New action plan to tackle fly-tipping launches 20 October 2016

#CrimeNotToCare

Reaching the Tipping Point: our action plan for fly-tipping is launched at the Tidy Britain All-Party Parliamentary Group. The launch comes as we reveal the results of two new surveys that show the true scale of the problem.

In the first of two surveys, we found out that 70% of local authorities say fly-tipping is a major problem, while a separate Ipsos MORI survey shows that over a third of people (36%) said they thought it was OK to do things that are legally defined as fly-tipping. 

The growing cost of clearing up unsightly fly-tipped rubbish is putting pressure on local authorities that are already struggling with funding problems.

53% of local authorities who said fly-tipping was a major problem think that changes – including the increase of bulky waste charges and closing recycling centres - have contributed to the problem.

Keep Britain Tidy Chief Executive Allison Ogden-Newton said: “We know that local authorities are at their wits’ end trying to tackle the growing crisis of dumped rubbish and our surveys show that there is a real challenge here to educate the public that not only is it not OK to fly-tip, it is illegal and can result in a substantial fine for householders and a criminal record.”

The Ipsos MORI nationwide survey of 1,133 people in England aged 18+ revealed that 47% of people don’t know that they’re responsible in law if their waste is fly-tipped by a third party and 36% of people think it is acceptable to get rid of an unwanted sofa or mattress in a way that is, legally, classed as fly-tipping.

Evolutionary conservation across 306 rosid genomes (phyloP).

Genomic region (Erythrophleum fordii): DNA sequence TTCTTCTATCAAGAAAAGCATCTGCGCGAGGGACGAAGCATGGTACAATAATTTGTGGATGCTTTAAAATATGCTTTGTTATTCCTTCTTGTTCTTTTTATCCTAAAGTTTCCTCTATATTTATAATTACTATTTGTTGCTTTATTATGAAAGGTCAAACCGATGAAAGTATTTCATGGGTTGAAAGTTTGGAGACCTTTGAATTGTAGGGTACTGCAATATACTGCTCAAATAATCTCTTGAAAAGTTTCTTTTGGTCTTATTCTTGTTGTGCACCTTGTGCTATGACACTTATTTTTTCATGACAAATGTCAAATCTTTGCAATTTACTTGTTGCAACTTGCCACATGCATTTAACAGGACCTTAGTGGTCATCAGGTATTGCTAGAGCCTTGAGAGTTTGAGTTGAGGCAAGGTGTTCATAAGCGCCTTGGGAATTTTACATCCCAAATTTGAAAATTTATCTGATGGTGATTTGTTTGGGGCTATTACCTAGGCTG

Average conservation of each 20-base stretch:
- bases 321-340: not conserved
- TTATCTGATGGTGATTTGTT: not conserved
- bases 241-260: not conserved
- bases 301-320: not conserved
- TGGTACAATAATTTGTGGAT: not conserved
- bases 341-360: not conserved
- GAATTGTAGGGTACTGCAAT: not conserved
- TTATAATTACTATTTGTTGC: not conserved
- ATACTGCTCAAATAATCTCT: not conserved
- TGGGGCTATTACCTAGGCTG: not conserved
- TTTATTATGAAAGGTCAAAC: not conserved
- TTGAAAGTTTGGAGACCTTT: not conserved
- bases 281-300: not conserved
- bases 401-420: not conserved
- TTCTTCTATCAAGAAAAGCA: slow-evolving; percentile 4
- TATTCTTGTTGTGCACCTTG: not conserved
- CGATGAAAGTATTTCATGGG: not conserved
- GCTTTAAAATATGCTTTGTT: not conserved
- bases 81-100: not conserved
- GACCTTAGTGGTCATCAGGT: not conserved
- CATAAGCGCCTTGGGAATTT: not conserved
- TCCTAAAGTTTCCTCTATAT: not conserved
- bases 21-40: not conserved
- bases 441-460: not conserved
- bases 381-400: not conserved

The latest figures for fly–tipping show that there were more than 900,000 reported fly-tipping incidents in 2014/15 and fly-tipping is costing local councils in excess of £50million a year to deal with.

W have launched an action plan to tackle the blight of fly-tipping, aimed at working in partnership with local authorities and their contractors to raise awareness with the public and help them drive home the message that if residents and businesses want cleaner communities, they need to understand that they have a legal duty of care.

To deliver this plan, we want councils and waste contractors to work with us to raise awareness of the householders’ duty of care through a new campaign, #CrimeNotToCare, but also to team up with our experts to tackle fly-tipping at local level where communities are being hit.

In addition, we are calling on the Government to direct revenue generated through the landfill tax to local authorities to support a free and easily accessible collection and recycling service and enable local authorities to remove charges that might be contributing to increases in fly-tipping.

Currently, the maximum fine for fly-tipping in the magistrates’ court is £50,000 or 12 months in prison but 95% of the fines issued are less than £1,000. We say there should be a review of and report on the application of the Environmental Offences Sentencing Guidelines when it comes to the fly-tipping fines handed out by magistrates.

Finally, we have pledged to impact on the consistency of enforcement practice when it comes to fly-tipping through its National Enforcement Academy.

Commenting on these measures Allison said: "We believe that much can be done to support those agencies in the front-lines acting on fly-tipping. This is a growing problem but our action plan, if adopted by Government and law enforcement agencies at all levels, will make a real difference."